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Theresa May 'demotes' social care again by giving post to junior minister

Article By: Sue Learner

Prime Minister Theresa May has been criticised for giving the responsibility for social care to a junior minister again, rather than to a senior minister at Cabinet level who would be able to take “decisive action”.

Jackie Doyle-Price. Credit: Cabinet Office

MP Jackie Doyle-Price, who has served as an assistant government whip for the last two years, has been named as the new minister for care and mental health. Mrs May downgraded the post for adult social care brief last year, when she took over as Prime Minister, giving responsibility to Parliamentary Under-Secretary of State for Community Health and Care, David Mowat, who lost his seat in the General Election.

Before David Mowat, the four post-holders were all ministers of state - Alistair Burt, Norman Lamb, Paul Burstow and Phil Hope.

Ms Doyle-Price is the MP for Thurrock and was elected as an MP in 2010. As Parliamentary Under-Secretary of State for Care & Mental Health, she will lead on care for mental health, adult social care, community care as well as women and children's health. She joined with Tory MPs this week in voting against an attempt by Labour to reverse a long-running freeze on pay for nurses and other health and care workers in the public sector.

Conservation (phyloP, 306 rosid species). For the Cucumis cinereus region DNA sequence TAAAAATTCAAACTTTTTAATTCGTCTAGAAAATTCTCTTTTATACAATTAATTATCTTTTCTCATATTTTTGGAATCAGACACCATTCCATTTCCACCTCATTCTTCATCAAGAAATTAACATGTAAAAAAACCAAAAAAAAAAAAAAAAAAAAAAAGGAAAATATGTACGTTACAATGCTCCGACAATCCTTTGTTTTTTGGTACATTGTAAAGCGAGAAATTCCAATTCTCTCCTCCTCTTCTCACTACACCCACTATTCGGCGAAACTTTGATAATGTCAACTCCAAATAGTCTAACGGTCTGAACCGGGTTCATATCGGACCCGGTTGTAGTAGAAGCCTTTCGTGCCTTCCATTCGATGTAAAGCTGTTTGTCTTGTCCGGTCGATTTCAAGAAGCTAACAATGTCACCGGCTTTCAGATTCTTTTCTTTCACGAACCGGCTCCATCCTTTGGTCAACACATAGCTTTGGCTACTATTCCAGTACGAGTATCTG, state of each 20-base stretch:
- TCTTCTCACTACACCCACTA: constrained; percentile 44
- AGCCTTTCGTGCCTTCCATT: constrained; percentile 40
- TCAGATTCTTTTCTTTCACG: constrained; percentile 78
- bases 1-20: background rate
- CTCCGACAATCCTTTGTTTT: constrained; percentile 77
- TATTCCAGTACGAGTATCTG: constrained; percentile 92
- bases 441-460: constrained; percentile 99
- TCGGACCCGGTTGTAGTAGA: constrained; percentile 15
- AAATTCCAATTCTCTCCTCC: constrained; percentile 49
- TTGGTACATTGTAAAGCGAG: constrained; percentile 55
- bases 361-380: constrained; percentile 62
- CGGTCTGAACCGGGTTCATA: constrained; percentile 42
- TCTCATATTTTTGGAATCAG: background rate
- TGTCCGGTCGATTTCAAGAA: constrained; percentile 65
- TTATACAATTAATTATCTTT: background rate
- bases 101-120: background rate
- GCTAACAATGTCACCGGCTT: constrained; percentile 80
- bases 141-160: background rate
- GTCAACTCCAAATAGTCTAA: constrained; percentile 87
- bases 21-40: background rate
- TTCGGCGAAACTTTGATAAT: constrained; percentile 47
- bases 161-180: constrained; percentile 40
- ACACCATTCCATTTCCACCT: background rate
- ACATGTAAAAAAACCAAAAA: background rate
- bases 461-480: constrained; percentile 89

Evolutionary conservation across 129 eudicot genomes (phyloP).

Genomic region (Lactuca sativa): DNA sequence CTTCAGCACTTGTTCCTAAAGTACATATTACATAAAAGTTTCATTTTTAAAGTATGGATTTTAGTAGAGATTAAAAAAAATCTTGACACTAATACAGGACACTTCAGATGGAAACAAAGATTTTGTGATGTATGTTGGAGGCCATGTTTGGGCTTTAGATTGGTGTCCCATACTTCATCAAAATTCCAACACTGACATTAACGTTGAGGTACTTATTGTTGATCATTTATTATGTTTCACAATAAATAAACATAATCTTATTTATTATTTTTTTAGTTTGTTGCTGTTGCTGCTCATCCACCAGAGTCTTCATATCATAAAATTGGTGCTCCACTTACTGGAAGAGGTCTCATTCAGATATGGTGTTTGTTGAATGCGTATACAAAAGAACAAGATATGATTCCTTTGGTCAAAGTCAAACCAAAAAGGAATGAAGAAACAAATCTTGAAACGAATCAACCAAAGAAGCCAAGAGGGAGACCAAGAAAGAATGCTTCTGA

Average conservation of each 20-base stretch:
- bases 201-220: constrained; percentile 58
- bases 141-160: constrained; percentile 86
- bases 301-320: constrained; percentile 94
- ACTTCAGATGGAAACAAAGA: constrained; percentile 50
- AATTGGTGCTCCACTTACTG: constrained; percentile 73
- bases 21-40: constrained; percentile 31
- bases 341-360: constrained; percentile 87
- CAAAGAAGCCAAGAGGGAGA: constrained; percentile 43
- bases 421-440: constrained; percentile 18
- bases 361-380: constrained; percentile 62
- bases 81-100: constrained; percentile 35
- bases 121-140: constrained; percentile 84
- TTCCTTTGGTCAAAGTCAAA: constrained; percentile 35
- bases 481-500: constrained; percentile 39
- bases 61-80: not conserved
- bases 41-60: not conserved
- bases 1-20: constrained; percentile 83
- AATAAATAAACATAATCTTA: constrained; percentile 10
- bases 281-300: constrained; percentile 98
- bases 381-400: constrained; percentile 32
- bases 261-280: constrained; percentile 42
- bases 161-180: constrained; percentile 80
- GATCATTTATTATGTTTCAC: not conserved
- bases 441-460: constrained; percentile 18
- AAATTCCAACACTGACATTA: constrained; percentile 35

Billy Davis, public affairs & policy manager for Hft, a national charity that support adults with learning disabilities, expressed disappointment over the Government’s decision not to restore the position of Minister of State for Social Care.

He said: “While we welcome Jackie Doyle-Price in the post, and recognise her relevant experience, we are concerned that, by failing to appoint her as Minister of State for Social Care, Ms. Doyle-Price’s position will be hampered by the juniority of a Parliamentary Under-Secretary.

Her role will be limited by her 'juniority'

“As we highlighted in our Manifesto, a Minister of State operates at Cabinet level, allowing her to develop a holistic, cross-departmental view of how policies would impact the social care sector. Ministers of State can also appoint a Parliamentary Private Secretary, who are the ‘eyes and ears’ of a Minister both within Parliament, as well as amongst internal and external groups.”

During the election campaign, Theresa May came under fire for her hastily drawn up plan to introduce a ‘death tax’, where people getting home care would pay if they had more than £100,000 in assets which would include their house. Up till now, property has not been included as an asset for people in receipt of home care. It is currently included as an asset for people going into residential care.

This policy of paying after you die, is thought to be one of the reasons the Tories nearly lost the General Election. The right-wing think tank, the Bow Group, condemned the policy, pointing out that three-quarters of over 65s in the UK are home owners, with the average value of UK property being £280,000.